Preliminary Principles of Meaningful Physical Education in Schools

Based on several pilot projects where we have experimented with pedagogies to support meaningful physical education, we have developed the following principles and ideas that might shape an approach to Meaningful PE. We are keen to point out that we don’t feel these are set in stone in any way: one of the main points of doing this work is to try them out so they can be refined based on teachers’ and students’ experiences and responses.

  • Ideas about meaningful PE align with social constructivist theories of learning, where learning is viewed as a social process grounded in active inquiry and exploration, with learners making sense of knowledge through reconciling new experiences with those from the past. Teachers and students should work together, sharing responsibility for choosing the content of PE. For example, outcomes from our pilot research lead us to recommend that teachers shift from the authoritarian role of “instructor” to a more liberal role of “activity broker” by providing students with autonomy in their learning (Beni, et al., 2018). This follows Kretchmar’s (2006) argument that teachers should help students discover their “personal playgrounds” through providing opportunities for deep play (extended engagement encounters) in learning environments conducive to exploration and experimentation. This means that the Meaningful PE is not limited to, for example, games content: it is appropriate across all PE subject matter (games, dance, gymnastics, aquatics) and can be linked to the particular outcomes and expectations described in official curriculum documents across a variety of contexts.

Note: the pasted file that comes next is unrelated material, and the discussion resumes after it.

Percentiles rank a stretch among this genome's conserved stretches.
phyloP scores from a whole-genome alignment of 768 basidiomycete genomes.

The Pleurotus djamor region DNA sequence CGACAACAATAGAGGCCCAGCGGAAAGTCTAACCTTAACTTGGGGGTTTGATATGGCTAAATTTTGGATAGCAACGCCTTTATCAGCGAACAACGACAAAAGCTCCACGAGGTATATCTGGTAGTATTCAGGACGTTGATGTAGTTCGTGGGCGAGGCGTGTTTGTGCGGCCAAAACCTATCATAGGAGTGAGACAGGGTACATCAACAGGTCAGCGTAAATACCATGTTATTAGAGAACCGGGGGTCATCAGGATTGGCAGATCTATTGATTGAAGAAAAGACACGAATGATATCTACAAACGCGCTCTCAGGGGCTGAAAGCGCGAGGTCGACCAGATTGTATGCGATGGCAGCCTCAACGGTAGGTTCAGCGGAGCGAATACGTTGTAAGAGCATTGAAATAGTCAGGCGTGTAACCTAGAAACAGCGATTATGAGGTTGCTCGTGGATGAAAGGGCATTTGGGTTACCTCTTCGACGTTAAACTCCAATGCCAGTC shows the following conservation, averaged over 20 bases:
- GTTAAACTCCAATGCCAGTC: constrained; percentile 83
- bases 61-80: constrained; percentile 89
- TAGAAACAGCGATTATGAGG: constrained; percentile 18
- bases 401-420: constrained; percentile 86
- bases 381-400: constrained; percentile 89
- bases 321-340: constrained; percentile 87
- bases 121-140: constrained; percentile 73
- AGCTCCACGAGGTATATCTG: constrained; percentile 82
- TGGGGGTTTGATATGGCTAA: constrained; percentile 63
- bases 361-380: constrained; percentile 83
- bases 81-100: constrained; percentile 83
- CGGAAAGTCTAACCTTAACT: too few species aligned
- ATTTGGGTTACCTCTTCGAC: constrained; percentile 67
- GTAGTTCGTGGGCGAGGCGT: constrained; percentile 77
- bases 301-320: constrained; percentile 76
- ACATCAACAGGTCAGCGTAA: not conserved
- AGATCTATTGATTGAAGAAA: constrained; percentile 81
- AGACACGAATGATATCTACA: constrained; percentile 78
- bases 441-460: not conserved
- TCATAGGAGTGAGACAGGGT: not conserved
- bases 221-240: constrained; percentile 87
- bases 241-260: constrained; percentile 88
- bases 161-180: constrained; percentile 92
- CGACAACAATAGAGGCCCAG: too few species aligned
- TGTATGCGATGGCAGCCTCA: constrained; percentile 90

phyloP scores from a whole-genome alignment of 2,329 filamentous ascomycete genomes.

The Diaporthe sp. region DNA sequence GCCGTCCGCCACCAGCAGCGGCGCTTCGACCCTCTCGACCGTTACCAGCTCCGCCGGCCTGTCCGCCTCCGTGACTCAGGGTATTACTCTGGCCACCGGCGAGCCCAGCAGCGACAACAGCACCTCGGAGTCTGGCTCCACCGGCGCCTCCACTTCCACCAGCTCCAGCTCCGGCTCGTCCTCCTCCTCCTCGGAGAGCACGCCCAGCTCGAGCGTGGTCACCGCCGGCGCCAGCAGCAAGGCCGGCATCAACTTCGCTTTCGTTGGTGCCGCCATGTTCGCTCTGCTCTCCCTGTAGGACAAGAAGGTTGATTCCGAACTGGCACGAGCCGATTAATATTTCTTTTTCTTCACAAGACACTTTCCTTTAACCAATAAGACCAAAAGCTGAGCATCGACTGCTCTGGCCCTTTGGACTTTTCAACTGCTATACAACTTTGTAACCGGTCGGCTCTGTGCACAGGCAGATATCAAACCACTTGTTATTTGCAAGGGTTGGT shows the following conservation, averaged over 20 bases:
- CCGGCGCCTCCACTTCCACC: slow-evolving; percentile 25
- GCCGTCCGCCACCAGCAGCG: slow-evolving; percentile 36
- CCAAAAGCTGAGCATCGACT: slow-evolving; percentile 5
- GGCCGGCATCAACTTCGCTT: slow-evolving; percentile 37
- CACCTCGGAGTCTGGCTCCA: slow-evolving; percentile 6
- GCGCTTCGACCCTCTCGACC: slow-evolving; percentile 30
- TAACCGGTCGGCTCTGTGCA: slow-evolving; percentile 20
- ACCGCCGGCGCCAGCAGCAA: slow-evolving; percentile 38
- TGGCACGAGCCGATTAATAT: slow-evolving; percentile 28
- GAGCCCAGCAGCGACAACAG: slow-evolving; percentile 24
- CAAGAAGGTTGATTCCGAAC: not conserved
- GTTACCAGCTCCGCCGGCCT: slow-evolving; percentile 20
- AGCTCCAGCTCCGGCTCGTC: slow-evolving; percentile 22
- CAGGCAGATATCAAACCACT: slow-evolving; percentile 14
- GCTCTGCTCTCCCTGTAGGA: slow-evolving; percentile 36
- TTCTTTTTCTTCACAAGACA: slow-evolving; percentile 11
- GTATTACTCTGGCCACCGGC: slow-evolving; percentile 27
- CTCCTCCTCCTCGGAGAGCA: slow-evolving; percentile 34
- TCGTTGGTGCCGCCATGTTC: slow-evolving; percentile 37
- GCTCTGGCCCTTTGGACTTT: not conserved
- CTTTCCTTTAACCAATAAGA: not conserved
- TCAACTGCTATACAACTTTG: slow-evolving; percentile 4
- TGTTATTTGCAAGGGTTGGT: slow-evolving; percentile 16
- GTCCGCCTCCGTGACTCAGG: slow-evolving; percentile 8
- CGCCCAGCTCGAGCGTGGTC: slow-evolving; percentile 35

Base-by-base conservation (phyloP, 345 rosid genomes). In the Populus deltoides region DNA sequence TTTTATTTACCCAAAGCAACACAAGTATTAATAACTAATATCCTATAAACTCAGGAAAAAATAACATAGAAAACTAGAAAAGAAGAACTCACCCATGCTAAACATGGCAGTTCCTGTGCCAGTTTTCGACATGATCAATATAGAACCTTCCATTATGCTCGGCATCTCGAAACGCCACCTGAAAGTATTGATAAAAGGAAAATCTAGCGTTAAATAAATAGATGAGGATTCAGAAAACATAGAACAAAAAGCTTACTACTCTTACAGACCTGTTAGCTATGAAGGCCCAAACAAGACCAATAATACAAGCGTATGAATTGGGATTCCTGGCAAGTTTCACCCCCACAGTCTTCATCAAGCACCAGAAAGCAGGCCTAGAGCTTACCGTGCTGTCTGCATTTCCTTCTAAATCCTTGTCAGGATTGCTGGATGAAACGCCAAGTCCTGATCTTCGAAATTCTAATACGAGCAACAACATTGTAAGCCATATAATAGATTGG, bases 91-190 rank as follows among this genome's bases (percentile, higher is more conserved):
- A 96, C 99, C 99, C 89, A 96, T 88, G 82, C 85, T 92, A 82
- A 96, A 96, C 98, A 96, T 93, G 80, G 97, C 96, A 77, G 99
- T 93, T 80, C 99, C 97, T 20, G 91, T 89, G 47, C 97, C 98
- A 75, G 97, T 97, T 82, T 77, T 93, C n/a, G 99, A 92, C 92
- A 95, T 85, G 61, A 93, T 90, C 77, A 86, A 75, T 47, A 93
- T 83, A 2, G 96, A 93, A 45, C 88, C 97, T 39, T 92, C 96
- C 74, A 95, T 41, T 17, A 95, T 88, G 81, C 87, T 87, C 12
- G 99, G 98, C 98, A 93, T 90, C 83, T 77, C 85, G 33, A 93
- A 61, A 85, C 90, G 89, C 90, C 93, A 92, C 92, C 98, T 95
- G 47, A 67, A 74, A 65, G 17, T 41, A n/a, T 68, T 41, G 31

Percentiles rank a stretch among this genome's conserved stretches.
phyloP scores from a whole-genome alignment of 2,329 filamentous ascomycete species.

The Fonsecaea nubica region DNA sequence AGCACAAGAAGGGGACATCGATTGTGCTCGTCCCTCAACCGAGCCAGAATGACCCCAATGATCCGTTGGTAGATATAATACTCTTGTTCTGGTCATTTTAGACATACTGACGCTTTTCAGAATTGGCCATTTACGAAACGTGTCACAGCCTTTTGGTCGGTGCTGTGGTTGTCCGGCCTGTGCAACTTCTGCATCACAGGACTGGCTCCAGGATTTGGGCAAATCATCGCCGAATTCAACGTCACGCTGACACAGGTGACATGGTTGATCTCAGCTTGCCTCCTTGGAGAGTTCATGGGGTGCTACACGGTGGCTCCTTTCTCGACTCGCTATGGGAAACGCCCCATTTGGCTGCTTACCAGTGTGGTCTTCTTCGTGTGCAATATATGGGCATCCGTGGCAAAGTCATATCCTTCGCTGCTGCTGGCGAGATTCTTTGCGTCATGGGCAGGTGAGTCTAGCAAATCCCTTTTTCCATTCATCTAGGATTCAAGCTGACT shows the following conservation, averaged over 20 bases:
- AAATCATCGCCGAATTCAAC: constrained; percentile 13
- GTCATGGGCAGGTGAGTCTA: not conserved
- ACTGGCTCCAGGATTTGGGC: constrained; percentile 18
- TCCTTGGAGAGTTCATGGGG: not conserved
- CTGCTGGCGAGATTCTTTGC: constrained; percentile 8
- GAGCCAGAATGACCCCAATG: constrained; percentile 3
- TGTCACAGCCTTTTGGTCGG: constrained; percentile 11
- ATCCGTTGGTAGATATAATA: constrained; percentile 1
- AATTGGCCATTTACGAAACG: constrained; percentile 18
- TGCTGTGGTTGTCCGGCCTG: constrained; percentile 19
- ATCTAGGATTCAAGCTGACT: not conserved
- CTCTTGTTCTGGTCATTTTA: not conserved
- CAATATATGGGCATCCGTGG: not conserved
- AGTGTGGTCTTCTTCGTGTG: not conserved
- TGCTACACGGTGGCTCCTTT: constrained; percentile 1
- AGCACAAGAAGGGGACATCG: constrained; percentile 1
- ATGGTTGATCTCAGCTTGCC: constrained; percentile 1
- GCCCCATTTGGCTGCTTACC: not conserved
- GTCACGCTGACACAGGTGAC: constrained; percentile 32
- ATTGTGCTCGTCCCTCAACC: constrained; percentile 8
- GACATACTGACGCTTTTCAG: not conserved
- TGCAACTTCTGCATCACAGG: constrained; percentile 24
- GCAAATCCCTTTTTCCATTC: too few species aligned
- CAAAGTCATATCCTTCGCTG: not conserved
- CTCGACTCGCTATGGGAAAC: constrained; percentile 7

• The features of meaningful PE identified in our major review of literature (Beni, et al., 2017) guide teachers’ decisions about planning and instruction: (1) social interaction, (2) optimal level of challenge, (3) fun, (4) improving motor competence, (5) personally relevant learning, and (6) delight. Tasks are selected and/or designed based on their potential to help students engage with or experience the features of meaningful PE. From our pilot research, we recommend that the features be thought of as integrated rather than as a checklist.
  • Teachers employ strategies that support students in exercising autonomy. For example, students collaborate with teachers to make decisions about the type and nature of tasks they will engage in (and for how long). Pilot testing showed that students highly valued experiences where they felt supported in making autonomous decisions about how they engaged with PE content, including: selecting specific tasks based on personal level of interest or challenge; contributing to group composition decisions; modifying tasks to tailor the level of challenge to individual skill levels, and; identifying tasks to be assessed in culminating activities (Ní Chróinín, et al., 2018). When students are allowed more control of their own PE experience it allows them to carry out activities they find meaningful in their own right, and engage with tasks that have relevance for their lived realities.
  • Students are encouraged to identify short- and long-term goals for their learning. Pilot testing showed that goal-setting facilitates personally relevant learning for students where they can identify ways to transfer learning to their lives outside of school.
  • Teachers engage students in reflective processes (e.g., journalling, probing questions) during and after PE lessons. Reflections allow students to identify the nature and extent of the meaning they make in PE and make sense of their experiences (O’Connor, 2018), while also serving as an assessment tool for teachers. Students who participated in pilot testing described the public posting of the features of meaningful PE (e.g., on a poster) as being particularly helpful to identify how they made meaning in PE.

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